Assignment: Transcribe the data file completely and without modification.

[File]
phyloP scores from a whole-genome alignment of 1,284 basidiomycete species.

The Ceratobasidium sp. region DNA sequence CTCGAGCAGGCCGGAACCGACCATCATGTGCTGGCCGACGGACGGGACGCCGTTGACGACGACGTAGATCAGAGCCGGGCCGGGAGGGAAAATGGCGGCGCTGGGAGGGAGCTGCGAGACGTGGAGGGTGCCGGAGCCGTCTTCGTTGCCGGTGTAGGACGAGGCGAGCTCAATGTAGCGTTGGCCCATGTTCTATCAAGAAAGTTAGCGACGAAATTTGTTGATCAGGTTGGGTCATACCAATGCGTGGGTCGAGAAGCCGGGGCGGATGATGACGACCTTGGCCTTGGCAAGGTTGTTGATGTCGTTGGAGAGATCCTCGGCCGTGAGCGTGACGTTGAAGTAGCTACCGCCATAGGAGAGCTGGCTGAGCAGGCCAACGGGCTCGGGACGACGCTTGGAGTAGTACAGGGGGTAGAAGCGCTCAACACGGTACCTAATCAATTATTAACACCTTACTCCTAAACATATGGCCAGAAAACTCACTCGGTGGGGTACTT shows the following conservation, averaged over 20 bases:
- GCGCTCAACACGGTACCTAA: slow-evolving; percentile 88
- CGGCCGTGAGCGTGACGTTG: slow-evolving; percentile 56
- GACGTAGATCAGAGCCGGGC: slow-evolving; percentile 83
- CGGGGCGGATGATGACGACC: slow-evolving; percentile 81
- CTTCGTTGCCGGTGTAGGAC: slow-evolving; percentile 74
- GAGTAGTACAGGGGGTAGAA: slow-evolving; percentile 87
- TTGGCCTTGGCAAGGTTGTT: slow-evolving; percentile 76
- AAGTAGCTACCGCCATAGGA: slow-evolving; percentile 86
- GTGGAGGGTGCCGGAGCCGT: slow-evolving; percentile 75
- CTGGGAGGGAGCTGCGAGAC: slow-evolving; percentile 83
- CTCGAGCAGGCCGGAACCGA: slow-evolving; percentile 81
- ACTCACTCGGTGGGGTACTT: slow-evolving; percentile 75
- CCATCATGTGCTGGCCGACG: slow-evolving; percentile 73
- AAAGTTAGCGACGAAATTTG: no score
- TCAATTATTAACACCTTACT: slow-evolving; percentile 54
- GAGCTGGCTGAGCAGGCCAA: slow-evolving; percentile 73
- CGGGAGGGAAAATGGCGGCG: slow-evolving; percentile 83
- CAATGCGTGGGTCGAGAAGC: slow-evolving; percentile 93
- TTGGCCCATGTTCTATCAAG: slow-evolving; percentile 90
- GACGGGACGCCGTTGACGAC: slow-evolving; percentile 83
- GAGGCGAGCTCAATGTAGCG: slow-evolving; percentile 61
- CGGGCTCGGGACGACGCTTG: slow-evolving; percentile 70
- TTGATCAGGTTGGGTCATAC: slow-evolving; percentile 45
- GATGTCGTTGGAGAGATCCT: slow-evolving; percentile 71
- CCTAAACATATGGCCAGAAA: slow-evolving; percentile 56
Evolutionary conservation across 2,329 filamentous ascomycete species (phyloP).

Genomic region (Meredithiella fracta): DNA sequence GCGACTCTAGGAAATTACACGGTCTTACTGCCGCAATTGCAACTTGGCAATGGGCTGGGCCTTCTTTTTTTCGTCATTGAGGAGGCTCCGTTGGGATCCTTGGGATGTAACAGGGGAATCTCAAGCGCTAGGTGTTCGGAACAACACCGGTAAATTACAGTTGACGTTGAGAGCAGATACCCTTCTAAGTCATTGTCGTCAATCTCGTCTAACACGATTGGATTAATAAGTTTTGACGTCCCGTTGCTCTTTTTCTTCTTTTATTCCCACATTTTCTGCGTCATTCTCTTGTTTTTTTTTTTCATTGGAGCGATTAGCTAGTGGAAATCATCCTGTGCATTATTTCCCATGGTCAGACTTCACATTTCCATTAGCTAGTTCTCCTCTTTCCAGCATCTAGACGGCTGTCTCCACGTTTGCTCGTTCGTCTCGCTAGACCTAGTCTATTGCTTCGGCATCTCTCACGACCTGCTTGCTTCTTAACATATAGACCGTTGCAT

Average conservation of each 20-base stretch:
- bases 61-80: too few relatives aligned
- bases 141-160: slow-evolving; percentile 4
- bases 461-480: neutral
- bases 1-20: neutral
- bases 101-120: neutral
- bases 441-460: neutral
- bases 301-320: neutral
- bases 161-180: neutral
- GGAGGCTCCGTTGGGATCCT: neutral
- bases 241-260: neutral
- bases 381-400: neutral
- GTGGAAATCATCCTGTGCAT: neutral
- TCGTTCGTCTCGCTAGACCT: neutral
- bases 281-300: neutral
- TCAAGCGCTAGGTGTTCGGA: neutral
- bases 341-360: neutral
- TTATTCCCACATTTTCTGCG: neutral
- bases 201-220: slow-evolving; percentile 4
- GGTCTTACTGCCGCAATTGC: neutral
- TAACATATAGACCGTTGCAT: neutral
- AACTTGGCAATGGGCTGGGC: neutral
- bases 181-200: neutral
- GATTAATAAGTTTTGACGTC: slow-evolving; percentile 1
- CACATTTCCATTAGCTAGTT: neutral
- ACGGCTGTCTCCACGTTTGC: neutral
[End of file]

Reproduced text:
phyloP scores from a whole-genome alignment of 1,284 basidiomycete species.

The Ceratobasidium sp. region DNA sequence CTCGAGCAGGCCGGAACCGACCATCATGTGCTGGCCGACGGACGGGACGCCGTTGACGACGACGTAGATCAGAGCCGGGCCGGGAGGGAAAATGGCGGCGCTGGGAGGGAGCTGCGAGACGTGGAGGGTGCCGGAGCCGTCTTCGTTGCCGGTGTAGGACGAGGCGAGCTCAATGTAGCGTTGGCCCATGTTCTATCAAGAAAGTTAGCGACGAAATTTGTTGATCAGGTTGGGTCATACCAATGCGTGGGTCGAGAAGCCGGGGCGGATGATGACGACCTTGGCCTTGGCAAGGTTGTTGATGTCGTTGGAGAGATCCTCGGCCGTGAGCGTGACGTTGAAGTAGCTACCGCCATAGGAGAGCTGGCTGAGCAGGCCAACGGGCTCGGGACGACGCTTGGAGTAGTACAGGGGGTAGAAGCGCTCAACACGGTACCTAATCAATTATTAACACCTTACTCCTAAACATATGGCCAGAAAACTCACTCGGTGGGGTACTT shows the following conservation, averaged over 20 bases:
- GCGCTCAACACGGTACCTAA: slow-evolving; percentile 88
- CGGCCGTGAGCGTGACGTTG: slow-evolving; percentile 56
- GACGTAGATCAGAGCCGGGC: slow-evolving; percentile 83
- CGGGGCGGATGATGACGACC: slow-evolving; percentile 81
- CTTCGTTGCCGGTGTAGGAC: slow-evolving; percentile 74
- GAGTAGTACAGGGGGTAGAA: slow-evolving; percentile 87
- TTGGCCTTGGCAAGGTTGTT: slow-evolving; percentile 76
- AAGTAGCTACCGCCATAGGA: slow-evolving; percentile 86
- GTGGAGGGTGCCGGAGCCGT: slow-evolving; percentile 75
- CTGGGAGGGAGCTGCGAGAC: slow-evolving; percentile 83
- CTCGAGCAGGCCGGAACCGA: slow-evolving; percentile 81
- ACTCACTCGGTGGGGTACTT: slow-evolving; percentile 75
- CCATCATGTGCTGGCCGACG: slow-evolving; percentile 73
- AAAGTTAGCGACGAAATTTG: no score
- TCAATTATTAACACCTTACT: slow-evolving; percentile 54
- GAGCTGGCTGAGCAGGCCAA: slow-evolving; percentile 73
- CGGGAGGGAAAATGGCGGCG: slow-evolving; percentile 83
- CAATGCGTGGGTCGAGAAGC: slow-evolving; percentile 93
- TTGGCCCATGTTCTATCAAG: slow-evolving; percentile 90
- GACGGGACGCCGTTGACGAC: slow-evolving; percentile 83
- GAGGCGAGCTCAATGTAGCG: slow-evolving; percentile 61
- CGGGCTCGGGACGACGCTTG: slow-evolving; percentile 70
- TTGATCAGGTTGGGTCATAC: slow-evolving; percentile 45
- GATGTCGTTGGAGAGATCCT: slow-evolving; percentile 71
- CCTAAACATATGGCCAGAAA: slow-evolving; percentile 56
Evolutionary conservation across 2,329 filamentous ascomycete species (phyloP).

Genomic region (Meredithiella fracta): DNA sequence GCGACTCTAGGAAATTACACGGTCTTACTGCCGCAATTGCAACTTGGCAATGGGCTGGGCCTTCTTTTTTTCGTCATTGAGGAGGCTCCGTTGGGATCCTTGGGATGTAACAGGGGAATCTCAAGCGCTAGGTGTTCGGAACAACACCGGTAAATTACAGTTGACGTTGAGAGCAGATACCCTTCTAAGTCATTGTCGTCAATCTCGTCTAACACGATTGGATTAATAAGTTTTGACGTCCCGTTGCTCTTTTTCTTCTTTTATTCCCACATTTTCTGCGTCATTCTCTTGTTTTTTTTTTTCATTGGAGCGATTAGCTAGTGGAAATCATCCTGTGCATTATTTCCCATGGTCAGACTTCACATTTCCATTAGCTAGTTCTCCTCTTTCCAGCATCTAGACGGCTGTCTCCACGTTTGCTCGTTCGTCTCGCTAGACCTAGTCTATTGCTTCGGCATCTCTCACGACCTGCTTGCTTCTTAACATATAGACCGTTGCAT

Average conservation of each 20-base stretch:
- bases 61-80: too few relatives aligned
- bases 141-160: slow-evolving; percentile 4
- bases 461-480: neutral
- bases 1-20: neutral
- bases 101-120: neutral
- bases 441-460: neutral
- bases 301-320: neutral
- bases 161-180: neutral
- GGAGGCTCCGTTGGGATCCT: neutral
- bases 241-260: neutral
- bases 381-400: neutral
- GTGGAAATCATCCTGTGCAT: neutral
- TCGTTCGTCTCGCTAGACCT: neutral
- bases 281-300: neutral
- TCAAGCGCTAGGTGTTCGGA: neutral
- bases 341-360: neutral
- TTATTCCCACATTTTCTGCG: neutral
- bases 201-220: slow-evolving; percentile 4
- GGTCTTACTGCCGCAATTGC: neutral
- TAACATATAGACCGTTGCAT: neutral
- AACTTGGCAATGGGCTGGGC: neutral
- bases 181-200: neutral
- GATTAATAAGTTTTGACGTC: slow-evolving; percentile 1
- CACATTTCCATTAGCTAGTT: neutral
- ACGGCTGTCTCCACGTTTGC: neutral